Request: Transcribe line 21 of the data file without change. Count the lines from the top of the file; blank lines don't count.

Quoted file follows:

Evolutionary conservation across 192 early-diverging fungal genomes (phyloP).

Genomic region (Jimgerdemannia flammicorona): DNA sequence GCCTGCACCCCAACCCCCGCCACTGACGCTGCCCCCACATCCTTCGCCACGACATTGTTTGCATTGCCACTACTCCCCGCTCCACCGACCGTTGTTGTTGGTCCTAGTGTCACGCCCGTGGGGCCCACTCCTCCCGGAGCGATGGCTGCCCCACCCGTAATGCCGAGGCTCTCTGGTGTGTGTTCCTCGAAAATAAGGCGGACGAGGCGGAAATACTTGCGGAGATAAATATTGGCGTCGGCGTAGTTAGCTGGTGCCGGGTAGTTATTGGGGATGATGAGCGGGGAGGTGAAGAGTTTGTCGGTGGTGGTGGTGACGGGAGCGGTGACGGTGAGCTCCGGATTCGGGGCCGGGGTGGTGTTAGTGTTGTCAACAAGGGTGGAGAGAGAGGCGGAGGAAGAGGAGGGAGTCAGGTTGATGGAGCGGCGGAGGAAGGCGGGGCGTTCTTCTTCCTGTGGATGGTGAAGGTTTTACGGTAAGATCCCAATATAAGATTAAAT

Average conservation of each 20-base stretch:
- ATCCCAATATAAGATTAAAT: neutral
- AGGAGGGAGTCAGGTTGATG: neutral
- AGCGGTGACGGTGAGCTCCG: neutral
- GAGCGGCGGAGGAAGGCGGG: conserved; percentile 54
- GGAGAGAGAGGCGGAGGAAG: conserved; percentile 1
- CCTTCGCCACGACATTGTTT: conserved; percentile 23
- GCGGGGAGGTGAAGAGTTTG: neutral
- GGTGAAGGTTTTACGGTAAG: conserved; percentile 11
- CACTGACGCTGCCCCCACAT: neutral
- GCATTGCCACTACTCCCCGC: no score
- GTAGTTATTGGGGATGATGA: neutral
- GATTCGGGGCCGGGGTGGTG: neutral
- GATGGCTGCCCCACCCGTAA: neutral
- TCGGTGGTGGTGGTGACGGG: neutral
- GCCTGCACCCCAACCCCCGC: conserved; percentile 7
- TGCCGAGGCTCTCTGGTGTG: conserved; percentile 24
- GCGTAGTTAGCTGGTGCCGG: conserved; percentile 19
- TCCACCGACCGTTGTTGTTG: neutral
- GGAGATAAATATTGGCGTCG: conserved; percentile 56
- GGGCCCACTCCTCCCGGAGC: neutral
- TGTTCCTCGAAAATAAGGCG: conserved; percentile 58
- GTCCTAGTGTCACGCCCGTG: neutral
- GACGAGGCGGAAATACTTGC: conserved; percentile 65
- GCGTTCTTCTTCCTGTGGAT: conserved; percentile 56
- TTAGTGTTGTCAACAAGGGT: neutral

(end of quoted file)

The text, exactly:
- TCCACCGACCGTTGTTGTTG: neutral